April 19, 2010 Posted by | Folk, Indie, Post-rock | Leave a comment

Fantastic ambient and experimental folk / pop from Bleeding Heart Narrative

Yesterday, I had to review a weak release. Today, I’m delighted to draw your attention to a relatively obscure new solo project that is densely layered, richly produced, and beautifully written. “Tongue Tangled Heart” has its ups and downs, but the ups are so high it’s a great effort. Check out this gorgeous single with a great video:

Read my whole review at AltSounds: http://hangout.altsounds.com/reviews/115601-bleeding-heart-narrative-tongue-tangled-hair-album.html. Excuse the crazy punctuation; they edited my post.

March 9, 2010 Posted by | Alternative, Folk, Indie, Popular, Post-rock | Leave a comment

Deep and challenging post rock from Dragon Turtle

This cover is like the album. It is a double helix of burning books. It must mean something really deep, but I have no idea what it is.

If bubble gum pop and nickelodeon rock is at one end of the spectrum, Dragon Turtle’s new release, “Almanac,” is near the far end. I suppose the really chaotic, heavy thrash metal is more opposite. This stuff isn’t really heavy at all, but it is chewy as rawhide and very thoughtfully constructed. It’s not easy to digest, but it is good, if you like bands like Explosions in the Sky or some of Yo La Tengo’s less pop-oriented work. Read my whole review on AltSounds: http://hangout.altsounds.com/reviews/114187-dragon-turtle-almanac-album.html

January 19, 2010 Posted by | Post-rock, Rock | Leave a comment

Deep and varied rock with ambient roots from Apse

Often boring album covers mean boring music. Not this time.

These guys come from a tradition of ambient and “shoe-gazer” rock. They’ve had a lot of line-up changes, though, and each new incarnation plays more mainstream and accessible music than the last. Their new album, “Climb Up,” is a strong effort. Check out the album and read my review on AltSounds: http://hangout.altsounds.com/reviews/113466-apse-climb-up-album.html

December 16, 2009 Posted by | Alternative, Popular, Post-rock, Rock | Leave a comment

Post-rock meets alt-country from the brilliant Califone

If you've never heard these guys, they're great. This one is exceptional even for them.

Most of Califone’s new release, “All of My Friends Are Funeral Singers,”  is mellow, but there is plenty of energy. They have put out a richly textured and appealing album with dark themes. Really, really good stuff. Read my review on AltSounds: http://hangout.altsounds.com/reviews/113336-califone-all-my-friends-are-funeral-singers-album.html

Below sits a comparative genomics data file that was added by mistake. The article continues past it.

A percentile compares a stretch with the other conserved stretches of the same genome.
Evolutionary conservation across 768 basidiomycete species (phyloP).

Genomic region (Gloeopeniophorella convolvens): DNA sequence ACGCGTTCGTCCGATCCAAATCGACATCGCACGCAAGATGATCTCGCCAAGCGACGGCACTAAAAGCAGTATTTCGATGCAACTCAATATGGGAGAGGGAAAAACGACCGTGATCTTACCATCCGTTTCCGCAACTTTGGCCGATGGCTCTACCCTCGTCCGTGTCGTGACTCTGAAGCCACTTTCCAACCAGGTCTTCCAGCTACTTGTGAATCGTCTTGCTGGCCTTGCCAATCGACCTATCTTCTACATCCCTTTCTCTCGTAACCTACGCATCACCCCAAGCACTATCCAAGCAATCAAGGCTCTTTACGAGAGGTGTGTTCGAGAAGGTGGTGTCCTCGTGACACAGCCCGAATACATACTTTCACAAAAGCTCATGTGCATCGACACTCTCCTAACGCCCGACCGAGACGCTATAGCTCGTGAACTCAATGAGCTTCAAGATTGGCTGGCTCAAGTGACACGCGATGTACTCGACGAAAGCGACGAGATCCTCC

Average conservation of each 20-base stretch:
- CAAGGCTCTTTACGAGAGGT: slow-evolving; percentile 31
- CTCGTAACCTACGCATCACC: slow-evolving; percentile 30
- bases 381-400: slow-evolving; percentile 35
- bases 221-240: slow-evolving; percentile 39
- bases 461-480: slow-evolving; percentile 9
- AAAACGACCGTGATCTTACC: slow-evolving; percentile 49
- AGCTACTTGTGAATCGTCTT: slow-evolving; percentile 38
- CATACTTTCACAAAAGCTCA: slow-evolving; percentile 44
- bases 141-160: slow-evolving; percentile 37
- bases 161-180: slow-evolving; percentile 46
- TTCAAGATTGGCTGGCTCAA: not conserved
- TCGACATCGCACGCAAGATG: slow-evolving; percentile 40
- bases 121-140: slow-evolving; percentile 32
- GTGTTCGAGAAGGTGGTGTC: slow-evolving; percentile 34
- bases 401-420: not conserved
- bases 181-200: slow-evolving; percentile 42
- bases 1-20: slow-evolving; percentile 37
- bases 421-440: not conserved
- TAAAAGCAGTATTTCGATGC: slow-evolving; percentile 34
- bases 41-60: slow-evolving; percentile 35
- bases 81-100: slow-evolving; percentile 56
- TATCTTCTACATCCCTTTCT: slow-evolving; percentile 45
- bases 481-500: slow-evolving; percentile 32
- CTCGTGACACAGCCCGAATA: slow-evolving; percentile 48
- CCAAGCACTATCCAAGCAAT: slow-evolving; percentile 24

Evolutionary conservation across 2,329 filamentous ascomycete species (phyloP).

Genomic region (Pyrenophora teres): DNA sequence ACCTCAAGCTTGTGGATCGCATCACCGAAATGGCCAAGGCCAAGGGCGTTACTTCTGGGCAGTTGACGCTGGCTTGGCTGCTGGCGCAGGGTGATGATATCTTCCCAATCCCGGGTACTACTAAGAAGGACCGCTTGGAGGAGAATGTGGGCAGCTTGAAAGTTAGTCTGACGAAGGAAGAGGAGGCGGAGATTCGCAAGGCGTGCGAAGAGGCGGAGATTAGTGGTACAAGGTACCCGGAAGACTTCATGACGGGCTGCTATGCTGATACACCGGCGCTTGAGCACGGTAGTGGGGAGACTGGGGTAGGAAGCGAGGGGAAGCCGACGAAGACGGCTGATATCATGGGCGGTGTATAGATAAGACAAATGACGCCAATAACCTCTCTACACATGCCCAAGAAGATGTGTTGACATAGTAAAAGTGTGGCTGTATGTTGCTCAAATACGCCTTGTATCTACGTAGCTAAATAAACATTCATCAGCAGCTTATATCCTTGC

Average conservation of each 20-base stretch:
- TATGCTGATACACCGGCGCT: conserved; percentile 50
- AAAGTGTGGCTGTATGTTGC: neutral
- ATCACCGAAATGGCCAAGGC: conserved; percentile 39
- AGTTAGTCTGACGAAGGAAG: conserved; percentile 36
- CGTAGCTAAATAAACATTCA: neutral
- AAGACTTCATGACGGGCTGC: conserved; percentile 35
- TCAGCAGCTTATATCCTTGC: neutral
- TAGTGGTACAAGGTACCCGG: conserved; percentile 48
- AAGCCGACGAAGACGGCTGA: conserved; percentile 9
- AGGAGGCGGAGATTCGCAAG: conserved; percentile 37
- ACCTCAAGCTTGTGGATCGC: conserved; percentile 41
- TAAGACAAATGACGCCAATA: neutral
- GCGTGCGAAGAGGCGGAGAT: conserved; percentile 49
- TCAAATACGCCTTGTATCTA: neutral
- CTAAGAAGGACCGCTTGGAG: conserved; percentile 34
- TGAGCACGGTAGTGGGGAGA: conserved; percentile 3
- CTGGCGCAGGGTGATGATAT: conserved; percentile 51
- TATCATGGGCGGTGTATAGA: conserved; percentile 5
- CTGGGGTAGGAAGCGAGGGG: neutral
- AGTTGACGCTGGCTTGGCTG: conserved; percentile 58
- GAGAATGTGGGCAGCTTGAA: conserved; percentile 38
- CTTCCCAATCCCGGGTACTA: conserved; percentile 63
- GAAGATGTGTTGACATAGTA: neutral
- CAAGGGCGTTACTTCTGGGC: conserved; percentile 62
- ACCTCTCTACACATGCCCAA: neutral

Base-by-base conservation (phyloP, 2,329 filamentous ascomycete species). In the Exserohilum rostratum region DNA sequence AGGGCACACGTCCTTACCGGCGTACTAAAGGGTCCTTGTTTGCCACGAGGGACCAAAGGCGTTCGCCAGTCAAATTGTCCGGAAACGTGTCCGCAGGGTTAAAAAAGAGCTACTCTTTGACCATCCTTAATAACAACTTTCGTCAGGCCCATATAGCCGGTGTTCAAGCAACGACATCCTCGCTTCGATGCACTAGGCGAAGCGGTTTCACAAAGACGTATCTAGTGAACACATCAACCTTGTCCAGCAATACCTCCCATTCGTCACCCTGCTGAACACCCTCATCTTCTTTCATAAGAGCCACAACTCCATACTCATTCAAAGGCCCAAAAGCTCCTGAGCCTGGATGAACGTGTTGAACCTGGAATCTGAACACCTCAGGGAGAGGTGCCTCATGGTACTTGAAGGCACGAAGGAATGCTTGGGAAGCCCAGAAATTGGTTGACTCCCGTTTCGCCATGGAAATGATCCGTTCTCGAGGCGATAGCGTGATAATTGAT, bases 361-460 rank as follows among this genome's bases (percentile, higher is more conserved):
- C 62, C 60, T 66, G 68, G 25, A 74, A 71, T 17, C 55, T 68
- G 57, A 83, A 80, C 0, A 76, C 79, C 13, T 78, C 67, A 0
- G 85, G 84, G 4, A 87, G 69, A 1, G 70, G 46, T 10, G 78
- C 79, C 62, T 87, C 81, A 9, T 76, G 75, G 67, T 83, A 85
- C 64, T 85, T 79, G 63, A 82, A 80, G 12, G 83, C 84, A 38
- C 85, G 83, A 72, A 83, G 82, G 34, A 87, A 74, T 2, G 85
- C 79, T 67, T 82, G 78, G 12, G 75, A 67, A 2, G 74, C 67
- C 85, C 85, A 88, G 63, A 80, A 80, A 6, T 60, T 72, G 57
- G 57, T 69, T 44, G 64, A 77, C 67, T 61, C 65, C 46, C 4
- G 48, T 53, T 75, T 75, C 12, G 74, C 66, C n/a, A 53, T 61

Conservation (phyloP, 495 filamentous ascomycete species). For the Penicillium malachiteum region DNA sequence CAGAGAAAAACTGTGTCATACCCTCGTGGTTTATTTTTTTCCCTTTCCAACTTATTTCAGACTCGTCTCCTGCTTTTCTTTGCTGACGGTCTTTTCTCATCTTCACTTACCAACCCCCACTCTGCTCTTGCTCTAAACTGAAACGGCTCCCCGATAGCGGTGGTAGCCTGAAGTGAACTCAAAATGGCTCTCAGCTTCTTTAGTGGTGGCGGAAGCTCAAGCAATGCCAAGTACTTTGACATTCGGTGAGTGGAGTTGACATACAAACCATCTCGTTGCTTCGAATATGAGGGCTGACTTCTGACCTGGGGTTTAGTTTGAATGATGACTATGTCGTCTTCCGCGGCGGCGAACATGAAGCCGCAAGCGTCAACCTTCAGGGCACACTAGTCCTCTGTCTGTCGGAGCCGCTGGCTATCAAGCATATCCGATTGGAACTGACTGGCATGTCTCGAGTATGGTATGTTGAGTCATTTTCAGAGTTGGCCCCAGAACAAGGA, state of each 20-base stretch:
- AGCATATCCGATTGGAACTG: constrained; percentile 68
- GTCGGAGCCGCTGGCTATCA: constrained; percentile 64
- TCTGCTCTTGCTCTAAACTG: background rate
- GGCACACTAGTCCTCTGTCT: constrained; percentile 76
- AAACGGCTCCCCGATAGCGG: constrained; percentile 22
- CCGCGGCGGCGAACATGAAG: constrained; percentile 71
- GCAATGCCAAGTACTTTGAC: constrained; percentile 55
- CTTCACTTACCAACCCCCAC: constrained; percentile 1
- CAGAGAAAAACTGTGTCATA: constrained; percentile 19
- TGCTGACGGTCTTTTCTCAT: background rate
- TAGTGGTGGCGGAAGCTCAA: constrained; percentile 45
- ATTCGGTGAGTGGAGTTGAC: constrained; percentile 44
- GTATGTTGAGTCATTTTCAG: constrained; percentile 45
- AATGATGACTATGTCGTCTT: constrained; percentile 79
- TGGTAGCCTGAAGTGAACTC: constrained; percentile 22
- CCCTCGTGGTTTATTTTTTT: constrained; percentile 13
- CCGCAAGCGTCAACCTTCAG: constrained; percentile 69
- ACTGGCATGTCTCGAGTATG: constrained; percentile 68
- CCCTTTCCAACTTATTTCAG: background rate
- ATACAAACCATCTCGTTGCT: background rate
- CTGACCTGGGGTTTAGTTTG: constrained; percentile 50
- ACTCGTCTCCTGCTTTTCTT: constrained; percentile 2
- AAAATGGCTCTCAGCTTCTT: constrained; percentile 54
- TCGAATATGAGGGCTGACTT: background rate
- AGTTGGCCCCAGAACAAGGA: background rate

December 8, 2009 Posted by | Alt Country, Alternative, Post-rock | Leave a comment

Ambient but purposeful Post-Rock from Explosions in the Sky

One of the best things to come from doing this blog is I get great music recommendations from readers. One recently encouraged me to listen to Explosions in the Sky, a Post-Rock band out of Austin, TX. What is Post-Rock, you may ask? (I did.) Well, the music critic who coined the term, Simon Reynolds, used the term to describe music “using rock instrumentation for non-rock purposes, using guitars as facilitators of timbre and textures rather than riffs and power chords.” The sound incorporates elements of Ambient, Jazz, and Electronica.

Artist Esteban Rey provided this cool Van Goghesque painting that matches EITS's sonic flood.

Artist Esteban Rey provided this cool Van Goghesque painting that matches EITS's sonic flood.

Interestingly, many bands that are called Post-Rock don’t like the term, and these guys are apparently no exception. Guitarist Munaf Rayani said, “We don’t consider ourselves post-rock at all; we consider ourselves a rock band.” When I first listened to their 2007 release, All Of A Sudden I Miss Everyone, I thought of it as progressive Indie Rock. After reading a bit about Post-Rock and seeing who else is lumped into the genre, I have to say sorry guys, you’re Post-Rock.

I’m not sure why they object, though. Some great bands like Tortoise, Bowery Electric, and Stereolab are in this group and I think the description captures what they do. The music is all about textures and moving through and ambient space. I think that’s the big thing that keeps them from being just ambient. They don’t create a space and hang out in it. Each song is a journey, with a definite beginning, middle, and end. Some of the compositions are long and they’re not always relaxing. It’s an interesting effort and it makes me want to see these guys live.

There are only 6 tracks on the album and some of them are quite long. I recommend these three:

  • So Long, Lonesome – What a beautiful melody. There is a lot of subtly layered guitar work going on, but it all supports the melodic piano. Cool video.
  • What Do You Go Home To? – This one is as slow as a sunrise. For as ambient as it feels at times, it builds steadily to a climax followed by a 1 minute exposition. This time it is the piano that lays down a minor chord backdrop and the guitars weave in and out, bending notes and propelling the song along.
  • The Birth and Death of the Day – Unlike the peaceful beauty of the last two, this one launches into a towering set of chords played large enough to fill a cathedral. Its several movements are evocative, uplifting, and simply very pleasing. This is a brilliant composition. Listen to the whole thing on YouTube. Incidentally, someone spent a lot of time picking out video for this and it is cool to watch with this soundtrack.

This is another band that will be well worth going back to listen to their entire catalog. I’m not sure I would listen to an entire album all at once, but if you have a mix of ambient or relaxing music on your iPod, their stuff will be a great addition.


July 2, 2009 Posted by | Chillout, Electronica, Indie, Jazz, Post-rock | 2 Comments